The plant is located on the coast of the Arctic Ocean. It brought its first unit, or train, on stream a year ago, and the fourth and final unit is to be commissioned next year. However, the fourth unit is significantly smaller than the first three. Somewhat unusually, the project is about a year ahead of its original schedule.
Russia’s total natural gas liquefaction capacity now exceeds 25 million tons a year, which is equal to about 6 % of global capacity. Liquefaction, shipping and regasification are an alternative way to deliver gas to customers beyond the reach of pipelines. The largest demand is in Asia, which lacks a sufficient number of gas pipelines from production areas.
There are two large liquefaction plants in Russia. The other is on Sakhalin Island on the coast of the Pacific Ocean. From there, gas is shipped directly to Asian markets. In contrast, most of the Yamal gas is shipped towards the Atlantic due to difficult ice conditions. Even though the gas is transported by a fleet of icebreaker cargo ships, shipments towards the Pacific Ocean are possible only in summer. Most often these special ships are used to transport the gas to ice-free waters, where it is then transferred to other vessels. Such transfers are made, for example, in the Norwegian Sea or in Western European ports. The gas then continues its journey with market prices determining the final destination. Some of it goes to Asia.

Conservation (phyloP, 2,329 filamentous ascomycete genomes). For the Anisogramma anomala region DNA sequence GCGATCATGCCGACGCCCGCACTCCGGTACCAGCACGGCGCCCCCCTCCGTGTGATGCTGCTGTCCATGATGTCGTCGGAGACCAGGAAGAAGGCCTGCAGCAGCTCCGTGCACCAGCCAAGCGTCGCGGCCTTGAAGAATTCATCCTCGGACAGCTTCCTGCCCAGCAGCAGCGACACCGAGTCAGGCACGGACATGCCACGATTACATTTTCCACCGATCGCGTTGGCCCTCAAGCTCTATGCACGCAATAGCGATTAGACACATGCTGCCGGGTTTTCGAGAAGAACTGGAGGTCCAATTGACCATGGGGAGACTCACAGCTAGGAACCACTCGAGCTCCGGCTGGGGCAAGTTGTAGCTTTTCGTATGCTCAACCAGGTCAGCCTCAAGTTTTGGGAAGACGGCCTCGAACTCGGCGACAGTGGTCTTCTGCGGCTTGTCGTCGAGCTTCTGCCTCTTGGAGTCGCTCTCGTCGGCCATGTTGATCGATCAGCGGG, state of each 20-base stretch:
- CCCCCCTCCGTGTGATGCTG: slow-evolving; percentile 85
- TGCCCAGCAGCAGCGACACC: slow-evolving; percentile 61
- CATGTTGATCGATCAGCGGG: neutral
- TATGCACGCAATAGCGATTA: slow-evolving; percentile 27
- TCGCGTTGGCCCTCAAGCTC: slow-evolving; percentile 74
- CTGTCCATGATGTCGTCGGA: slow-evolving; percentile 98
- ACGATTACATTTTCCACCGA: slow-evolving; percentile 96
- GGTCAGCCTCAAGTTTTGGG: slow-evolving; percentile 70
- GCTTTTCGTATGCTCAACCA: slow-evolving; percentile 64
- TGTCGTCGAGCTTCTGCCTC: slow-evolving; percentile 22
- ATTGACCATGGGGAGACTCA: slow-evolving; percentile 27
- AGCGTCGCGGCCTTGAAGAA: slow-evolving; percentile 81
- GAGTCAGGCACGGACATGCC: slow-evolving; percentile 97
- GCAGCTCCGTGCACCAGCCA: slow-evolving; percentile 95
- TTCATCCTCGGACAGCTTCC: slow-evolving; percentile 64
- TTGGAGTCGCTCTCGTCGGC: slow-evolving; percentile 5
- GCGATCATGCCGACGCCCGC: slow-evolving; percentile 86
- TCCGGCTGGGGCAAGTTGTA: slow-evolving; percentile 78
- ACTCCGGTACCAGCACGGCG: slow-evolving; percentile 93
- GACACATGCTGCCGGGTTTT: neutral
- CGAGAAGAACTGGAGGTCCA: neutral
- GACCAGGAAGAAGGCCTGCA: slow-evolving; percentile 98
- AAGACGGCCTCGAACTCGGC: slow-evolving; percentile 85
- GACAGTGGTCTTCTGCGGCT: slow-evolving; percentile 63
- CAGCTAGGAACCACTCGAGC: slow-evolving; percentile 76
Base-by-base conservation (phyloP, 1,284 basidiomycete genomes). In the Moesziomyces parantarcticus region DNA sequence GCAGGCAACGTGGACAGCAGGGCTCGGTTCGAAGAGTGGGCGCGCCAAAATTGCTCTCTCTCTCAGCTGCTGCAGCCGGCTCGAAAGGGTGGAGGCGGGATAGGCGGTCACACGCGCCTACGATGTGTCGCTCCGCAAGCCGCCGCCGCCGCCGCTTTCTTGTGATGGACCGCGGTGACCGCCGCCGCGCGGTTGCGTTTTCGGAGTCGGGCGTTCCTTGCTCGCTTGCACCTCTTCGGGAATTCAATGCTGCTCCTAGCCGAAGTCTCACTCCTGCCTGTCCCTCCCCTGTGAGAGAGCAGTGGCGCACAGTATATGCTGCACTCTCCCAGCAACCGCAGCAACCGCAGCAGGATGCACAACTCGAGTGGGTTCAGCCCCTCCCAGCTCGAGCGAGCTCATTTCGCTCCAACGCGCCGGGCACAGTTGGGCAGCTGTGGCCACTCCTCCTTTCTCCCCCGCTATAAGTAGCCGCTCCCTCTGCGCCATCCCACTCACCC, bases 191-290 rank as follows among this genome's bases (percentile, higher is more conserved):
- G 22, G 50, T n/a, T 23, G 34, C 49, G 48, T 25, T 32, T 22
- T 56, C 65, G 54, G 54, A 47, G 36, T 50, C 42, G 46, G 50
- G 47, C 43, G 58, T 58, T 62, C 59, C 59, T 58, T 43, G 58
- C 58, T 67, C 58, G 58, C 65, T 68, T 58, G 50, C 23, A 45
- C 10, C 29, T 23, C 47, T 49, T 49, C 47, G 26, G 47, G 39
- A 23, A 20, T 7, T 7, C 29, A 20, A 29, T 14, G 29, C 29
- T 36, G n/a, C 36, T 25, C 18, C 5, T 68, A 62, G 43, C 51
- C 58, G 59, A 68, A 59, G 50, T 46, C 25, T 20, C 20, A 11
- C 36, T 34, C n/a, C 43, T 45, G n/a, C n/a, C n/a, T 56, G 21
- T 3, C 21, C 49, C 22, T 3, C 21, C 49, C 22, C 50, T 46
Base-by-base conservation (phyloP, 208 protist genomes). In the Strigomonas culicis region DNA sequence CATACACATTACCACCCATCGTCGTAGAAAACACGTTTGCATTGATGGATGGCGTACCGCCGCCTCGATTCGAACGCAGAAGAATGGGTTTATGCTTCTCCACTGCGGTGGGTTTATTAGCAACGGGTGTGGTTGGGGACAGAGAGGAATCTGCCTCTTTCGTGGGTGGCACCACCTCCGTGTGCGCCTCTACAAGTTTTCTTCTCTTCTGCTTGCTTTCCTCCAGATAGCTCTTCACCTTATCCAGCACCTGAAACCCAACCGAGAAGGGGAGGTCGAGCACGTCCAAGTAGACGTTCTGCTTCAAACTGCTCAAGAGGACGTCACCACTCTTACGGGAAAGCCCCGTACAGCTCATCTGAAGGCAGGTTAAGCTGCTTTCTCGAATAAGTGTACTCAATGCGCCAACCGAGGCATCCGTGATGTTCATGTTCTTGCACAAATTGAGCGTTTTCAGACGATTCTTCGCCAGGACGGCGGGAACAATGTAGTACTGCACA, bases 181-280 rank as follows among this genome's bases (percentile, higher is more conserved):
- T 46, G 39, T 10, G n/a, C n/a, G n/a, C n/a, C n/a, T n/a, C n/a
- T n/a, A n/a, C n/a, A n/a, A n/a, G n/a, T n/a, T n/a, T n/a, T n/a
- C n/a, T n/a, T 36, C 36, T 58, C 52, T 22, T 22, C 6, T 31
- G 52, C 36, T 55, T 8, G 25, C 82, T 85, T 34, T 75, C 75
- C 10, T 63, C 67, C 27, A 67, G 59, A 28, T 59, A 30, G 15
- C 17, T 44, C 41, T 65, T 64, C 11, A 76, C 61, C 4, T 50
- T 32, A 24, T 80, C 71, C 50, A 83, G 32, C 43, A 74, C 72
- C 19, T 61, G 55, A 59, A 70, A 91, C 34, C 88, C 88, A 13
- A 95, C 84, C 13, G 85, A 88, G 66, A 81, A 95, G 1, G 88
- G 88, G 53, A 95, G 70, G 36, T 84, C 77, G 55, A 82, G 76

The Yamal facility is majority-owned by the Russian gas company Novatek. The minority stakes are owned by the French Total, China National Petroleum Corporation and China’s Silk Road Fund. Novatek has been in talks with French, Chinese, Japanese, Korean and Saudi entities about building yet another plant near the Yamal plant. Decisions are due next year. In addition, Novatek has announced its ambition to build yet more large facilities during the next decade.